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Whole state has stake in Delmarva-Bluewater deadline negotiations

Reports coming out of Dover hold that the two sides in the great battle of the offshore wind farm are negotiating. Where they will lead, we don't know. ...The legislators passed a law directing Delmarva Power to find a reliable local source of electrical power and ended up with that, plus an almost religious battle over offshore wind power. Delmarva opposed this setup from the beginning. And never too far away is the spectre of a long legal fight that could delay action even longer. ...Listening to the radio advertisements put out by both sides is like going on a roller coaster ride. True believers on either side of the fight have no trouble finding the truth, but everyone left in the middle is dizzy and slightly sick to the stomach.

Reports coming out of Dover hold that the two sides in the great battle of the offshore wind farm are negotiating. Where they will lead, we don't know.

The limited number of days left for the legislature to meet in this session and decide on this issue adds even more pressure.

Negotiation, almost by its definition, means each side gives up something so that the conflict can be resolved. Whether or what Bluewater Wind will give something up is a good question. The same can be said about Delmarva Power.

Here are two entities, owned by corporate giants with a lot of money on the table. At stake is the future of energy supply in the state and the quality of the environment in the region. Do the four anointed agencies of the Delaware government vote in favor the Bluewater proposal or do they reject it?

Supervising the whole matter now, but in an informal way, are leaders of the General Assembly. The appropriateness of that development is questionable, considering that it was the Legislature that created the mess. The legislators passed a law directing Delmarva Power to find a reliable local source of electrical power and ended up with that, plus an almost... more [truncated due to possible copyright]  

Reports coming out of Dover hold that the two sides in the great battle of the offshore wind farm are negotiating. Where they will lead, we don't know.

The limited number of days left for the legislature to meet in this session and decide on this issue adds even more pressure.

Negotiation, almost by its definition, means each side gives up something so that the conflict can be resolved. Whether or what Bluewater Wind will give something up is a good question. The same can be said about Delmarva Power.

Here are two entities, owned by corporate giants with a lot of money on the table. At stake is the future of energy supply in the state and the quality of the environment in the region. Do the four anointed agencies of the Delaware government vote in favor the Bluewater proposal or do they reject it?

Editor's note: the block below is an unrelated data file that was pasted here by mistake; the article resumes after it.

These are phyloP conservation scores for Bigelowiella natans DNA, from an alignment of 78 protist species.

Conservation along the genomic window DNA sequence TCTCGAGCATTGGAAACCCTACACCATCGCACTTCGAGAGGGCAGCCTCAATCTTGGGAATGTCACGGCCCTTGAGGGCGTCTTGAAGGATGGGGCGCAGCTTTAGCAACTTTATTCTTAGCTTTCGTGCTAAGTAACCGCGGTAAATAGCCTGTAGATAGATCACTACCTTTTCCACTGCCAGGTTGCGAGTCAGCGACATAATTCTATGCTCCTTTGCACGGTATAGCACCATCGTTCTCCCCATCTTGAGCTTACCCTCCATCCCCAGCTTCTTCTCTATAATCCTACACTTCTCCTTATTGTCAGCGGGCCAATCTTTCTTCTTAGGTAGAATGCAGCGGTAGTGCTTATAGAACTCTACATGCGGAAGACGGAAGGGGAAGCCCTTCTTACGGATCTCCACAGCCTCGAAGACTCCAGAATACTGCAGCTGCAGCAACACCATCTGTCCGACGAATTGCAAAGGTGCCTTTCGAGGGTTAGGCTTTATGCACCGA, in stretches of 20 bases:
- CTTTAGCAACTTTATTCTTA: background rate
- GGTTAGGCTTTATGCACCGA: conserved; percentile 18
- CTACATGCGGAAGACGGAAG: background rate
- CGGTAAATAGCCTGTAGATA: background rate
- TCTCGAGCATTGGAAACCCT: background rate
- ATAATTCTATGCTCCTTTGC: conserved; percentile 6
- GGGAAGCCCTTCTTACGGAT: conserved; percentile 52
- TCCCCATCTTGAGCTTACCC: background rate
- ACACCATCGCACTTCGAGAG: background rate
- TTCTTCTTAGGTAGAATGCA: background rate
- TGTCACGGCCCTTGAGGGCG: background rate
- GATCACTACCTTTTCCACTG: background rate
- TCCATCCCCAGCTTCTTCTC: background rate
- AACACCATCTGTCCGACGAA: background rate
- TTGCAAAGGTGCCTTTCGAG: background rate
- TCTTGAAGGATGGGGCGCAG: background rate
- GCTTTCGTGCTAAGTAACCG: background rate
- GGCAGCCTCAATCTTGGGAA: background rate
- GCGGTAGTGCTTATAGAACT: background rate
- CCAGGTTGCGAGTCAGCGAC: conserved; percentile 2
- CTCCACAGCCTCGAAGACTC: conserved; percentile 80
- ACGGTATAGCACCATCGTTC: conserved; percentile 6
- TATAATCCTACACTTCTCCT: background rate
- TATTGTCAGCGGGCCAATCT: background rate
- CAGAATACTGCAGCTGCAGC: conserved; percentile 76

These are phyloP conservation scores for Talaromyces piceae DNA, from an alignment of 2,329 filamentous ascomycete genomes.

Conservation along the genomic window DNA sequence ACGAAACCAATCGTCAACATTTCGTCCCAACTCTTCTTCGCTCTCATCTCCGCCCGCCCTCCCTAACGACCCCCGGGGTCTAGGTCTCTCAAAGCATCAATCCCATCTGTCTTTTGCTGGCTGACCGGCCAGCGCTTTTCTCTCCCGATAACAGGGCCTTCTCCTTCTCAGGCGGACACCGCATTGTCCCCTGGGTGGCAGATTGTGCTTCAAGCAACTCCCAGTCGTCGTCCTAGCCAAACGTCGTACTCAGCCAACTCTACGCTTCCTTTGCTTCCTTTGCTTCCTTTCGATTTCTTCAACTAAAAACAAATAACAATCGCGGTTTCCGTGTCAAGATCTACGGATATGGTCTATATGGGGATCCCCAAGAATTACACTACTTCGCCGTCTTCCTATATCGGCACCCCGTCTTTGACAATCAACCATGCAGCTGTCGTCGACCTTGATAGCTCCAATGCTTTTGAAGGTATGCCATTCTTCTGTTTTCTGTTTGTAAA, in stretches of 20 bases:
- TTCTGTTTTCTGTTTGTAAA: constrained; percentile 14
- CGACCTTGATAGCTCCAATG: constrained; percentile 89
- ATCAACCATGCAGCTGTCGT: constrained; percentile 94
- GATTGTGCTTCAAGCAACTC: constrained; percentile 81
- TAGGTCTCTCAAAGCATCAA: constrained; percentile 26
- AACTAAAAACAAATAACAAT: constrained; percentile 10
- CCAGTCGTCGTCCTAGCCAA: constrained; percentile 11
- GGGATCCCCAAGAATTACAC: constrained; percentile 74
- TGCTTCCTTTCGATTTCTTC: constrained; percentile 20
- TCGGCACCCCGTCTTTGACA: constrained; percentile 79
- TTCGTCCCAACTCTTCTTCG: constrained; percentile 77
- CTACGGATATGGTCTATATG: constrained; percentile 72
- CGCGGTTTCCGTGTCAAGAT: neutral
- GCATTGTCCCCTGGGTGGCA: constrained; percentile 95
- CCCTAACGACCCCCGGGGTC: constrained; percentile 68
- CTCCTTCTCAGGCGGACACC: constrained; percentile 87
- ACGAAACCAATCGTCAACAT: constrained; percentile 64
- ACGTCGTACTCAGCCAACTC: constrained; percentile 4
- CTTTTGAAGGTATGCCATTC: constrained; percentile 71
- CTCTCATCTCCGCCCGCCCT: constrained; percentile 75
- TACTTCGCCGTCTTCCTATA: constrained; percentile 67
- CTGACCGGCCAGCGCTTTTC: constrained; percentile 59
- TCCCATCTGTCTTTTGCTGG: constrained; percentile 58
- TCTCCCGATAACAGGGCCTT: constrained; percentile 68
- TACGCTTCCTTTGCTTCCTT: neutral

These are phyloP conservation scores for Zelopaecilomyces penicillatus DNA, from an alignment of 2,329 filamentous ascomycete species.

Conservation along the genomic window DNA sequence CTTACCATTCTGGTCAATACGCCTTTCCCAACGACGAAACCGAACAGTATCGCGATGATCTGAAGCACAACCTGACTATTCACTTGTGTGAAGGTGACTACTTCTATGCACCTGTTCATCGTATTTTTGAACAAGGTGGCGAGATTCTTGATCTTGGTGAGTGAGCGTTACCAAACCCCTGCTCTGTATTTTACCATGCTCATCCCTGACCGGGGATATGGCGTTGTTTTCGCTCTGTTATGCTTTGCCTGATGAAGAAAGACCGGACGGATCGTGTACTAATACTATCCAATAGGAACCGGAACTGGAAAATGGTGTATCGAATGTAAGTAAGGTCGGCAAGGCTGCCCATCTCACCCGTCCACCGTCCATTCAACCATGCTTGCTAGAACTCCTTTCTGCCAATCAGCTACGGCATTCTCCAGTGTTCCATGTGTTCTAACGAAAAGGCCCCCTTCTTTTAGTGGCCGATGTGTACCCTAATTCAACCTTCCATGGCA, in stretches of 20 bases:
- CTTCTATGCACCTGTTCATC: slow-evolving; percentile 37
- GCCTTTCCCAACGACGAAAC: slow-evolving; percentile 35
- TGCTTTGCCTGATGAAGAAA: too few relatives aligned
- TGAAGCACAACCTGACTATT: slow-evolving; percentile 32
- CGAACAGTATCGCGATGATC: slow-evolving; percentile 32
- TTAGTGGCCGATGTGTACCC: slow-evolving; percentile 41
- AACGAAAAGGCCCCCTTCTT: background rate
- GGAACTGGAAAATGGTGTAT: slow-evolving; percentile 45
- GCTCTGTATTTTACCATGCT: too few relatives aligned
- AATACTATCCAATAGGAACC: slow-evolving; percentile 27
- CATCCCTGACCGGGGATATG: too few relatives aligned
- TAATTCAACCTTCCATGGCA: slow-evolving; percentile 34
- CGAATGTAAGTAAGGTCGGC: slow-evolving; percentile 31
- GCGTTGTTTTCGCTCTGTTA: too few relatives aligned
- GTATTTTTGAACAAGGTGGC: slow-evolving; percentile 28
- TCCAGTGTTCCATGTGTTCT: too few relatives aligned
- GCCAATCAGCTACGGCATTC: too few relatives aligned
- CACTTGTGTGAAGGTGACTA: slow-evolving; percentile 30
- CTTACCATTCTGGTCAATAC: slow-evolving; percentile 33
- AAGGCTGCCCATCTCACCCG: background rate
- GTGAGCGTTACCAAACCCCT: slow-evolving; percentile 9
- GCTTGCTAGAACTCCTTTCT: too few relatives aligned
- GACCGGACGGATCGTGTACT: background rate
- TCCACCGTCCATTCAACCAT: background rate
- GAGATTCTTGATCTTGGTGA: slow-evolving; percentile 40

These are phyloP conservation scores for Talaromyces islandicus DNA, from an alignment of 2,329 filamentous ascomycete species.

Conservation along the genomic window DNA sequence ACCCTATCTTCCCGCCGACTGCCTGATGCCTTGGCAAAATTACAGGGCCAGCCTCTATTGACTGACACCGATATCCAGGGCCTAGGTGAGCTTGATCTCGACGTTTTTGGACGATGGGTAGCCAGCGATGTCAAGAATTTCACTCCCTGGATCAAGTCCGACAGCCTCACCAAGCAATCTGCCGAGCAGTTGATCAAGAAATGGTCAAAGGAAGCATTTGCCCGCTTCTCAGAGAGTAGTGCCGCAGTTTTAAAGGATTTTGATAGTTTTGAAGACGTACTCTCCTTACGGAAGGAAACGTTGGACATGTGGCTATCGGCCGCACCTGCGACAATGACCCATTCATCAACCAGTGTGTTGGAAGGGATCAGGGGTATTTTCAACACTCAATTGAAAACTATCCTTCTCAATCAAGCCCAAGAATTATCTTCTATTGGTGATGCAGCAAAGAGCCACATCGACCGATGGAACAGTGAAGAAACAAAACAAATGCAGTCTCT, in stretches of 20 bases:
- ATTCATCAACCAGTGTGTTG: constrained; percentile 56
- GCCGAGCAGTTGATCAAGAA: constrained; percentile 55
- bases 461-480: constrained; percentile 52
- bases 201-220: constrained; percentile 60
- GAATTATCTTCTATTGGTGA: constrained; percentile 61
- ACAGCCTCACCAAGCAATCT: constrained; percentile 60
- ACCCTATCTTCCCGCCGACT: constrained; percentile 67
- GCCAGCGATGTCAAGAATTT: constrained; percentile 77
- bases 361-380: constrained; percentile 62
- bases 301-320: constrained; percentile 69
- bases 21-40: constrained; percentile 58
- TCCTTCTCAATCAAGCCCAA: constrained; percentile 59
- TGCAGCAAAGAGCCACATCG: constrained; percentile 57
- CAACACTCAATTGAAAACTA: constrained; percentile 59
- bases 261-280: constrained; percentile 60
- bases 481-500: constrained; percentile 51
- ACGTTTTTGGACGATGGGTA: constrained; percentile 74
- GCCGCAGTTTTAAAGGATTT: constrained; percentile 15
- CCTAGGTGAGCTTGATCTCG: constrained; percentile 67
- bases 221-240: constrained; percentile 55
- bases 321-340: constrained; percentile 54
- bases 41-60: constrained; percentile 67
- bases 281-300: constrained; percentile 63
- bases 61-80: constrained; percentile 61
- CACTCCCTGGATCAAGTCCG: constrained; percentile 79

Supervising the whole matter now, but in an informal way, are leaders of the General Assembly. The appropriateness of that development is questionable, considering that it was the Legislature that created the mess. The legislators passed a law directing Delmarva Power to find a reliable local source of electrical power and ended up with that, plus an almost religious battle over offshore wind power. Delmarva opposed this setup from the beginning. And never too far away is the spectre of a long legal fight that could delay action even longer.

Caught in the middle are Delmarva's customers, the rate payers who will have to foot the bill and breathe the air other power plants produce. Many of them are absolutely, 100 percent behind the Bluewater proposal to build 317 wind turbines in the ocean off the coast of Delaware. They want wind power. Many others are opposed to it because the current proposal will cost more than other anticipated renewable power sources.

Listening to the radio advertisements put out by both sides is like going on a roller coaster ride. True believers on either side of the fight have no trouble finding the truth, but everyone left in the middle is dizzy and slightly sick to the stomach.

It's impossible to predict from the outside what will come of the current negotiations.

But since the General Assembly produced this particular legislation two years ago, many Delawareans have realized the great potential of offshore wind. Many others have recognized that joining with New Jersey and Maryland to develop bigger wind farms would overcome objections about the current proposal's costs and provide us with a source of clean energy.That is the direction the debate should turn. It will -- someday. But for now we wait on negotiations.


Source: http://www.delawareonline.c...

JUN 7 2008
http://www.windaction.org/posts/15384-whole-state-has-stake-in-delmarva-bluewater-deadline-negotiations
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